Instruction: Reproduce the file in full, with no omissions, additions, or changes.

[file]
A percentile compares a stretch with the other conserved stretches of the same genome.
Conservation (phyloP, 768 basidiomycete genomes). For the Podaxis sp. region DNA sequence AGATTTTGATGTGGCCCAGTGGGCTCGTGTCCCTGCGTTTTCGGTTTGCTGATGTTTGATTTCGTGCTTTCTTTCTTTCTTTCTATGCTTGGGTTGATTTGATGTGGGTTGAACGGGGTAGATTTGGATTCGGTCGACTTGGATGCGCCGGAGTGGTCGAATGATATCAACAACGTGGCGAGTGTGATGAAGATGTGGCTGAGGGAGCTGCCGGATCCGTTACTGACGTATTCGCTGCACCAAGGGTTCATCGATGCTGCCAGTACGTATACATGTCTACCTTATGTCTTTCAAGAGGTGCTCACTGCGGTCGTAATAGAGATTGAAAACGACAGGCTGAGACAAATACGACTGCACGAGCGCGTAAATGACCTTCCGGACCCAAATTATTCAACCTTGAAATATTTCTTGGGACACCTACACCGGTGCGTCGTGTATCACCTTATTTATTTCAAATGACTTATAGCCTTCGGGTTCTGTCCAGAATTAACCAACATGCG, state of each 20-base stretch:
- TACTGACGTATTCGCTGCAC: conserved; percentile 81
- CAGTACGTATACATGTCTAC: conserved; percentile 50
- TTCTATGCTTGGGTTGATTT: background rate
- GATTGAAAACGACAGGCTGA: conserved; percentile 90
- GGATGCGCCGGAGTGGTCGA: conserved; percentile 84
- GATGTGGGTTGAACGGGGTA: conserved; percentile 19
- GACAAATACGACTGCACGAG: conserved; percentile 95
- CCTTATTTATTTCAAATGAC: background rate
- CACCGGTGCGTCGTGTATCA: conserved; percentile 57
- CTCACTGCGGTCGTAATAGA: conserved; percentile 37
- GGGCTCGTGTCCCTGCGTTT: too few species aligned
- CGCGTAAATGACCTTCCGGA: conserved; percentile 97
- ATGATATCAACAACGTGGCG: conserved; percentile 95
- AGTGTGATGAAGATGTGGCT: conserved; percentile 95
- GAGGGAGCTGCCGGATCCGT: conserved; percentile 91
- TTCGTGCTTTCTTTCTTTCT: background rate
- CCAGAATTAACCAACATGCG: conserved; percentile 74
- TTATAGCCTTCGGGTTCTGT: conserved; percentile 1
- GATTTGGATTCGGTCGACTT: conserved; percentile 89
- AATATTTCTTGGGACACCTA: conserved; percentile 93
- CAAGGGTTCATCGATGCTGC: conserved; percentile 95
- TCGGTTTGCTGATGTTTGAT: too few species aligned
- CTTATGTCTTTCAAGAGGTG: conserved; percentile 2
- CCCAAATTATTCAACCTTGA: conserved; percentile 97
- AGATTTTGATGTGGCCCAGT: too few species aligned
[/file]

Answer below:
A percentile compares a stretch with the other conserved stretches of the same genome.
Conservation (phyloP, 768 basidiomycete genomes). For the Podaxis sp. region DNA sequence AGATTTTGATGTGGCCCAGTGGGCTCGTGTCCCTGCGTTTTCGGTTTGCTGATGTTTGATTTCGTGCTTTCTTTCTTTCTTTCTATGCTTGGGTTGATTTGATGTGGGTTGAACGGGGTAGATTTGGATTCGGTCGACTTGGATGCGCCGGAGTGGTCGAATGATATCAACAACGTGGCGAGTGTGATGAAGATGTGGCTGAGGGAGCTGCCGGATCCGTTACTGACGTATTCGCTGCACCAAGGGTTCATCGATGCTGCCAGTACGTATACATGTCTACCTTATGTCTTTCAAGAGGTGCTCACTGCGGTCGTAATAGAGATTGAAAACGACAGGCTGAGACAAATACGACTGCACGAGCGCGTAAATGACCTTCCGGACCCAAATTATTCAACCTTGAAATATTTCTTGGGACACCTACACCGGTGCGTCGTGTATCACCTTATTTATTTCAAATGACTTATAGCCTTCGGGTTCTGTCCAGAATTAACCAACATGCG, state of each 20-base stretch:
- TACTGACGTATTCGCTGCAC: conserved; percentile 81
- CAGTACGTATACATGTCTAC: conserved; percentile 50
- TTCTATGCTTGGGTTGATTT: background rate
- GATTGAAAACGACAGGCTGA: conserved; percentile 90
- GGATGCGCCGGAGTGGTCGA: conserved; percentile 84
- GATGTGGGTTGAACGGGGTA: conserved; percentile 19
- GACAAATACGACTGCACGAG: conserved; percentile 95
- CCTTATTTATTTCAAATGAC: background rate
- CACCGGTGCGTCGTGTATCA: conserved; percentile 57
- CTCACTGCGGTCGTAATAGA: conserved; percentile 37
- GGGCTCGTGTCCCTGCGTTT: too few species aligned
- CGCGTAAATGACCTTCCGGA: conserved; percentile 97
- ATGATATCAACAACGTGGCG: conserved; percentile 95
- AGTGTGATGAAGATGTGGCT: conserved; percentile 95
- GAGGGAGCTGCCGGATCCGT: conserved; percentile 91
- TTCGTGCTTTCTTTCTTTCT: background rate
- CCAGAATTAACCAACATGCG: conserved; percentile 74
- TTATAGCCTTCGGGTTCTGT: conserved; percentile 1
- GATTTGGATTCGGTCGACTT: conserved; percentile 89
- AATATTTCTTGGGACACCTA: conserved; percentile 93
- CAAGGGTTCATCGATGCTGC: conserved; percentile 95
- TCGGTTTGCTGATGTTTGAT: too few species aligned
- CTTATGTCTTTCAAGAGGTG: conserved; percentile 2
- CCCAAATTATTCAACCTTGA: conserved; percentile 97
- AGATTTTGATGTGGCCCAGT: too few species aligned